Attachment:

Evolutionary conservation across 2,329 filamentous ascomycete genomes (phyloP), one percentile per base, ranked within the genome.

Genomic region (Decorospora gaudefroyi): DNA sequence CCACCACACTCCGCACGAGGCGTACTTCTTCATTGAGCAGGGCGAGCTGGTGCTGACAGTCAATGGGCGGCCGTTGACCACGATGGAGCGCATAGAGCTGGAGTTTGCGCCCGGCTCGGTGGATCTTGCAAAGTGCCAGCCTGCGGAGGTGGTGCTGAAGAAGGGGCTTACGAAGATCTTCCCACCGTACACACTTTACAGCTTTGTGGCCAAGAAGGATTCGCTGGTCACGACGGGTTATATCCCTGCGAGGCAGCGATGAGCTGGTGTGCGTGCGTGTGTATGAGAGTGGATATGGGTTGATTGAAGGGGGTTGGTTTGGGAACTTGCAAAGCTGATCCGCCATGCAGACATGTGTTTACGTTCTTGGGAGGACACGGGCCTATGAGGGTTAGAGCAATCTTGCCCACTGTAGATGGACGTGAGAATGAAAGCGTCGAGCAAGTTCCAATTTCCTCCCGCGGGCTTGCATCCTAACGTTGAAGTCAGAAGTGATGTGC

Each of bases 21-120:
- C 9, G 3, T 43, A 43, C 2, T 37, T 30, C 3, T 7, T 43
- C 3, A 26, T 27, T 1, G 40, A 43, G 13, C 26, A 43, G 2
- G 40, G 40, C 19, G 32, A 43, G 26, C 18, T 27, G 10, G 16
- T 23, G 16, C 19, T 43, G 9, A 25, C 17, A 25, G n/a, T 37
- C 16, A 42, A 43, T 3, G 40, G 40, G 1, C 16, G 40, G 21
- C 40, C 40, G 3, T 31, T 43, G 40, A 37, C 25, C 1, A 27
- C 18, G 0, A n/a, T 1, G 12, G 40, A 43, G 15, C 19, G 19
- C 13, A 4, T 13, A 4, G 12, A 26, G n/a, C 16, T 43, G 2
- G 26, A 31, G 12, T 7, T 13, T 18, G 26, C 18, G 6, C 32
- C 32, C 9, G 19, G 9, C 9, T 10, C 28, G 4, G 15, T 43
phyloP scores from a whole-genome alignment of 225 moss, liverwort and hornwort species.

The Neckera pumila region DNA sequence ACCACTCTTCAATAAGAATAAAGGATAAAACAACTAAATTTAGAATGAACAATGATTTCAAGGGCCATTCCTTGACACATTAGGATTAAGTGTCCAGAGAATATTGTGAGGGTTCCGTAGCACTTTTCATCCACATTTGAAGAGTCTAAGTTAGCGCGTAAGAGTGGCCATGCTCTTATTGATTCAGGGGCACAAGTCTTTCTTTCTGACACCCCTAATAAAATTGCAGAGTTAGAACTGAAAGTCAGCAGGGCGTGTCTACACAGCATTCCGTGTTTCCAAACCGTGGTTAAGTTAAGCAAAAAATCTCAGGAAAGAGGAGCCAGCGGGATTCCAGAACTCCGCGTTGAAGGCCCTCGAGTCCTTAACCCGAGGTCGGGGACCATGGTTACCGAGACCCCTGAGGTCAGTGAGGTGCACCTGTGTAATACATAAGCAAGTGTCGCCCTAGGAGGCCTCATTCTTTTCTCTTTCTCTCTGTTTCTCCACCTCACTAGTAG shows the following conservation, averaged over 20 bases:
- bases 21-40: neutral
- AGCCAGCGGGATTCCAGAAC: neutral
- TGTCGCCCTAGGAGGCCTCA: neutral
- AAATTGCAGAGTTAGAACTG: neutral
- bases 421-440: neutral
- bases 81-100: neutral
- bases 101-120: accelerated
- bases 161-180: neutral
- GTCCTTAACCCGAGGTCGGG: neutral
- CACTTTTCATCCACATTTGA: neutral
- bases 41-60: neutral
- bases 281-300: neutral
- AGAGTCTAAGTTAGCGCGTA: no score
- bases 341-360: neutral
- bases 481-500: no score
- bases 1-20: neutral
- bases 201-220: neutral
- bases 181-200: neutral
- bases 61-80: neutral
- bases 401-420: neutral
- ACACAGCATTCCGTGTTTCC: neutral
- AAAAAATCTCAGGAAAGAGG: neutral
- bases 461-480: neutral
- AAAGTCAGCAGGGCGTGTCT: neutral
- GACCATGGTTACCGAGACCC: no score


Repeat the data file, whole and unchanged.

Evolutionary conservation across 2,329 filamentous ascomycete genomes (phyloP), one percentile per base, ranked within the genome.

Genomic region (Decorospora gaudefroyi): DNA sequence CCACCACACTCCGCACGAGGCGTACTTCTTCATTGAGCAGGGCGAGCTGGTGCTGACAGTCAATGGGCGGCCGTTGACCACGATGGAGCGCATAGAGCTGGAGTTTGCGCCCGGCTCGGTGGATCTTGCAAAGTGCCAGCCTGCGGAGGTGGTGCTGAAGAAGGGGCTTACGAAGATCTTCCCACCGTACACACTTTACAGCTTTGTGGCCAAGAAGGATTCGCTGGTCACGACGGGTTATATCCCTGCGAGGCAGCGATGAGCTGGTGTGCGTGCGTGTGTATGAGAGTGGATATGGGTTGATTGAAGGGGGTTGGTTTGGGAACTTGCAAAGCTGATCCGCCATGCAGACATGTGTTTACGTTCTTGGGAGGACACGGGCCTATGAGGGTTAGAGCAATCTTGCCCACTGTAGATGGACGTGAGAATGAAAGCGTCGAGCAAGTTCCAATTTCCTCCCGCGGGCTTGCATCCTAACGTTGAAGTCAGAAGTGATGTGC

Each of bases 21-120:
- C 9, G 3, T 43, A 43, C 2, T 37, T 30, C 3, T 7, T 43
- C 3, A 26, T 27, T 1, G 40, A 43, G 13, C 26, A 43, G 2
- G 40, G 40, C 19, G 32, A 43, G 26, C 18, T 27, G 10, G 16
- T 23, G 16, C 19, T 43, G 9, A 25, C 17, A 25, G n/a, T 37
- C 16, A 42, A 43, T 3, G 40, G 40, G 1, C 16, G 40, G 21
- C 40, C 40, G 3, T 31, T 43, G 40, A 37, C 25, C 1, A 27
- C 18, G 0, A n/a, T 1, G 12, G 40, A 43, G 15, C 19, G 19
- C 13, A 4, T 13, A 4, G 12, A 26, G n/a, C 16, T 43, G 2
- G 26, A 31, G 12, T 7, T 13, T 18, G 26, C 18, G 6, C 32
- C 32, C 9, G 19, G 9, C 9, T 10, C 28, G 4, G 15, T 43
phyloP scores from a whole-genome alignment of 225 moss, liverwort and hornwort species.

The Neckera pumila region DNA sequence ACCACTCTTCAATAAGAATAAAGGATAAAACAACTAAATTTAGAATGAACAATGATTTCAAGGGCCATTCCTTGACACATTAGGATTAAGTGTCCAGAGAATATTGTGAGGGTTCCGTAGCACTTTTCATCCACATTTGAAGAGTCTAAGTTAGCGCGTAAGAGTGGCCATGCTCTTATTGATTCAGGGGCACAAGTCTTTCTTTCTGACACCCCTAATAAAATTGCAGAGTTAGAACTGAAAGTCAGCAGGGCGTGTCTACACAGCATTCCGTGTTTCCAAACCGTGGTTAAGTTAAGCAAAAAATCTCAGGAAAGAGGAGCCAGCGGGATTCCAGAACTCCGCGTTGAAGGCCCTCGAGTCCTTAACCCGAGGTCGGGGACCATGGTTACCGAGACCCCTGAGGTCAGTGAGGTGCACCTGTGTAATACATAAGCAAGTGTCGCCCTAGGAGGCCTCATTCTTTTCTCTTTCTCTCTGTTTCTCCACCTCACTAGTAG shows the following conservation, averaged over 20 bases:
- bases 21-40: neutral
- AGCCAGCGGGATTCCAGAAC: neutral
- TGTCGCCCTAGGAGGCCTCA: neutral
- AAATTGCAGAGTTAGAACTG: neutral
- bases 421-440: neutral
- bases 81-100: neutral
- bases 101-120: accelerated
- bases 161-180: neutral
- GTCCTTAACCCGAGGTCGGG: neutral
- CACTTTTCATCCACATTTGA: neutral
- bases 41-60: neutral
- bases 281-300: neutral
- AGAGTCTAAGTTAGCGCGTA: no score
- bases 341-360: neutral
- bases 481-500: no score
- bases 1-20: neutral
- bases 201-220: neutral
- bases 181-200: neutral
- bases 61-80: neutral
- bases 401-420: neutral
- ACACAGCATTCCGTGTTTCC: neutral
- AAAAAATCTCAGGAAAGAGG: neutral
- bases 461-480: neutral
- AAAGTCAGCAGGGCGTGTCT: neutral
- GACCATGGTTACCGAGACCC: no score